UCL  IRIS
Institutional Research Information Service
UCL Logo
Please report any queries concerning the funding data grouped in the sections named "Externally Awarded" or "Internally Disbursed" (shown on the profile page) to your Research Finance Administrator. Your can find your Research Finance Administrator at http://www.ucl.ac.uk/finance/research/post_award/post_award_contacts.php by entering your department
Please report any queries concerning the student data shown on the profile page to:

Email: portico-services@ucl.ac.uk

Help Desk: http://www.ucl.ac.uk/ras/portico/helpdesk
 More search options
Dr Erwin Pauws
Appointment
  • Lecturer
  • ICH Development Bio & Cancer Prog
  • UCL GOS Institute of Child Health
  • Faculty of Pop Health Sciences
Research Summary

Normal craniofacial development is a precisely coordinated process involving the modelling of a framework supporting the tissues of the head, in particular the brain. Craniosynostosis, a common birth defect with an incidence of 1:2500, is characterised by the premature fusion of cranial sutures that disturbs this natural framework. This results in dramatic dysmorphology of the skull and face, sometimes accompanied by several additional functional abnormalities. Clinical and genetic studies have identified multiple forms of human craniosynostosis, and many are associated with mutations within FGF-related signalling pathways. Crouzon syndrome is a form of coronal craniosynostosis and midfacial hypoplasia without malformations in the extremities. Crouzon syndrome makes up to 4.5% of all craniosynostosis patients and mutations in the FGFR2 gene have been shown to be causative. Other syndromes associated with mutations in FGFR2 (Pfeiffer, Jackson-Weiss and Antley-Bixler) are considered to be part of the phenotypic spectrum of Crouzon-like syndromes.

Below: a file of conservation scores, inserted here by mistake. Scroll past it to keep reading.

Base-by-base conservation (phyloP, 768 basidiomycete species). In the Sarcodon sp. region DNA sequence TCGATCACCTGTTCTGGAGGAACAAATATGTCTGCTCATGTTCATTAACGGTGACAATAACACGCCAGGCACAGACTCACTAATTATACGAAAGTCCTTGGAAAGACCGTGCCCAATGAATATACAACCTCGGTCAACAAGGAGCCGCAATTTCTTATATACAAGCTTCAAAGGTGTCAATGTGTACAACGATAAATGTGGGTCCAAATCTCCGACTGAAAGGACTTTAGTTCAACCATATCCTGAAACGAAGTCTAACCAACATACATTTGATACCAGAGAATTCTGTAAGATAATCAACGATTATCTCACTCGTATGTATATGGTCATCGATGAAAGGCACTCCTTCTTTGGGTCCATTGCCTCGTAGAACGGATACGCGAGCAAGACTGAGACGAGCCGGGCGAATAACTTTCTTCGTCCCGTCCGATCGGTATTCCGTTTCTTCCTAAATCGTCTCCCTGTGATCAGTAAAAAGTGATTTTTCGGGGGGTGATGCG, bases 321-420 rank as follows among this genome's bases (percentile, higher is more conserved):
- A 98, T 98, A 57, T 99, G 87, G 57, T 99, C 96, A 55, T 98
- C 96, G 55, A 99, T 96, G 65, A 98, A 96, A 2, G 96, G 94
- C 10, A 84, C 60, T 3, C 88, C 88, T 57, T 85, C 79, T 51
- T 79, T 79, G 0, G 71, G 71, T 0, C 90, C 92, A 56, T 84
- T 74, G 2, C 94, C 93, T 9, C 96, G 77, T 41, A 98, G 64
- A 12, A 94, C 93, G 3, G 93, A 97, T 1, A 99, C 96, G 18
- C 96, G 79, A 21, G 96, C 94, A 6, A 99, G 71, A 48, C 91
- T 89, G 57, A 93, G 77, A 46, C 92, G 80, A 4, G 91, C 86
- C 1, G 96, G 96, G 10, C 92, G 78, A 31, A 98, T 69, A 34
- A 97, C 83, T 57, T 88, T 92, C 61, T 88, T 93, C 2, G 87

Research into this debilitating disease is carried out at the Institute of Child Health, in close collaboration with Great Ormond Street Hospital, as part of a wider research program into craniofacial birth defects.
The main aims of this research are to:
* Improve the molecular diagnosis of Crouzon-like syndromes.
* Expand the fundamental knowledge on how impaired FGF signaling contributes to craniofacial birth defects.
* Translate novel findings into relevant, clinical treatment strategies to enhance or replace current approaches for the treatment of craniosynostosis syndromes.

Teaching Summary

Research student supervision at PhD level, together with supervision of laboratory and library projects for MSc, MRes and BSc students at UCL and beyond.

Lecturing at post-graduate level, at UCL and beyond.

Academic Background
2010 PGCLTHE Postgraduate Certificate in Learning and Teaching in Higher Education – Education - Postgraduate University College London
2003 PhD Doctor of Philosophy – Medicine Universiteit van Amsterdam
1994 BSc Bachelor of Science – Biochemistry Universiteit van Amsterdam
Please report any queries concerning the data shown on this page to https://www.ucl.ac.uk/hr/helpdesk/helpdesk_web_form.php
University College London - Gower Street - London - WC1E 6BT Tel:+44 (0)20 7679 2000

© UCL 1999–2011

Search by